Winds hide Atlantic variability from Europe's winters
Shifting winds may explain why long-term fluctuations in North Atlantic sea surface temperatures have no apparent influence on Europe's wintertime temperatures. The findings, published in Nature Communications, could also have implications for how Europe's climate will evolve amid global warming.
In the mid-1990s, scientists assembled the first century-long record of North Atlantic sea surface temperatures and quickly discovered a cycle of heating and cooling at the surface of the ocean. Each of these phases lasted for decades, even as temperatures warmed overall during the course of the century. Since this discovery, these fluctuations in ocean temperature have been linked to all manner of Northern Hemisphere climate disturbances, from Sahel drought to North Atlantic hurricanes.
Research also linked European climate variability to the temperature swings of its neighboring ocean in the spring, summer and fall. Surprisingly, however, no imprint of the ocean's variability could be found in Western Europe's wintertime temperature record. This absence was especially puzzling in light of the fact that Europe's mild winters are a direct consequence of its enviable location downwind of the North Atlantic.
Now, a study by researchers at McGill University and the University of Rhode Island suggests that the answer to this puzzle lies in the winds themselves. The fluctuations in ocean temperature are accompanied by shifts in the winds. These wind shifts mean that air arrives in Western Europe via very different pathways in decades when the surface of the North Atlantic is warm, compared to decades when it is cool.
Paths of virtual particles traced
The researchers studied the winds and their interaction with the ocean in a recently developed reconstruction of 20th century climate. Their main approach was to launch virtual particles into the winds, and trace their journey for ten key days leading up to their arrival in Western Europe. They repeated this procedure using the wind field for each winter of the last 72 years, a period for which the winds of the North Atlantic have already been carefully documented and validated.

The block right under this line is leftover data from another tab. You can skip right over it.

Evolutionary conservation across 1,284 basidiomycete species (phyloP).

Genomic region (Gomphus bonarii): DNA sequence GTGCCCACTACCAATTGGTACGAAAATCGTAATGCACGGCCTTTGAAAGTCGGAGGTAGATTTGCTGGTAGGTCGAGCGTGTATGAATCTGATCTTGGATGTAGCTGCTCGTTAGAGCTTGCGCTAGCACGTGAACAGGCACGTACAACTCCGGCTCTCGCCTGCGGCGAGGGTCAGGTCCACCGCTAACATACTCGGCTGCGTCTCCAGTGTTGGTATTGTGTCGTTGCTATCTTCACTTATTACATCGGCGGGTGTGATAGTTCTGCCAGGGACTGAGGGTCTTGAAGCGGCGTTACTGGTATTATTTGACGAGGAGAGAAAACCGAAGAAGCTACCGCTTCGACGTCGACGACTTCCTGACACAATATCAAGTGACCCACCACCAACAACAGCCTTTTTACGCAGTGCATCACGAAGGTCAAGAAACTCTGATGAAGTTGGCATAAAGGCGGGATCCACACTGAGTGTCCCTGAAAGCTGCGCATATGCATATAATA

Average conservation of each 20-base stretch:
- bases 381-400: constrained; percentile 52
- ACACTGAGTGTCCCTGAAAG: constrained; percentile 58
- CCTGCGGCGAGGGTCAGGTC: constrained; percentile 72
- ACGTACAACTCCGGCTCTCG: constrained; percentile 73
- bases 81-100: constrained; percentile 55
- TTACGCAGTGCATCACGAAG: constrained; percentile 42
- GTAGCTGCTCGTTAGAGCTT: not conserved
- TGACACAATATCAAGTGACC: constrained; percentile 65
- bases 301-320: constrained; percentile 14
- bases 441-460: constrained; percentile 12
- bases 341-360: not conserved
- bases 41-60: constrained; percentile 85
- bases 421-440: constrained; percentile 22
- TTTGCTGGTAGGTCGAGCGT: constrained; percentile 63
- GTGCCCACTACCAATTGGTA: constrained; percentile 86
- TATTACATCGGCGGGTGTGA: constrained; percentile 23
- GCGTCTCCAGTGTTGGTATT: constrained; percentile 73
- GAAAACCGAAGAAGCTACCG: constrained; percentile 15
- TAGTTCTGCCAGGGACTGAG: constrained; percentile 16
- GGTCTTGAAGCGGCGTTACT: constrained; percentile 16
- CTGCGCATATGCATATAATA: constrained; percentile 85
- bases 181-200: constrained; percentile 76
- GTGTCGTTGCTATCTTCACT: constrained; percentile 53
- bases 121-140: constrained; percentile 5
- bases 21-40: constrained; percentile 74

The new research reveals that, in decades in which North Atlantic sea surface temperatures are elevated, winds deliver air to Europe disproportionately from the north. In contrast, in decades of coolest sea surface temperature, swifter winds extract more heat from the western and central Atlantic before arriving in Europe. The researchers suggest the distinct atmospheric pathways hide the ocean oscillation from Europe in winter.
Whether the atmosphere is the tail to the ocean's dog or vice versa remains up for debate. “There is an ongoing argument about whether the ocean circulation sets the slow temperature fluctuations at its surface, or the atmosphere is the more important agent,” says University of Rhode Island professor Jaime Palter, one of the authors,
If, as many climate models suggest, the ocean is a main driver, then this research has implications for the future of European climate. A system of ocean currents, popularly referred to as the “Great Ocean Conveyor,” brings warm waters to the North Atlantic. This current system is predicted to slow down in response to global warming, causing the North Atlantic to cool.
“It is often presumed that the cooler North Atlantic will quickly lead to cooling in Europe, or at least a slowdown in its rate of warming,” says Ayako Yamamoto, a PhD student in McGill's department of Atmospheric and Oceanic Sciences and lead author of the study. “But our research suggests that the dynamics of the atmosphere might stop this relative cooling from showing up in Europe in winter in the decades following an Atlantic cooling.”
This work was supported by funding from McGill University, the Natural Sciences and Engineering Research Council of Canada, the Fonds de recherche du Québec – Nature et technologies, and Québec-Océan.
“The absence of an Atlantic imprint on the multi-decadal variability of wintertime European temperature,” Ayako Yamamoto and Jaime B. Palter, Nature Communications, published online March 15, 2016. DOI: 10.1038/NCOMMS10930
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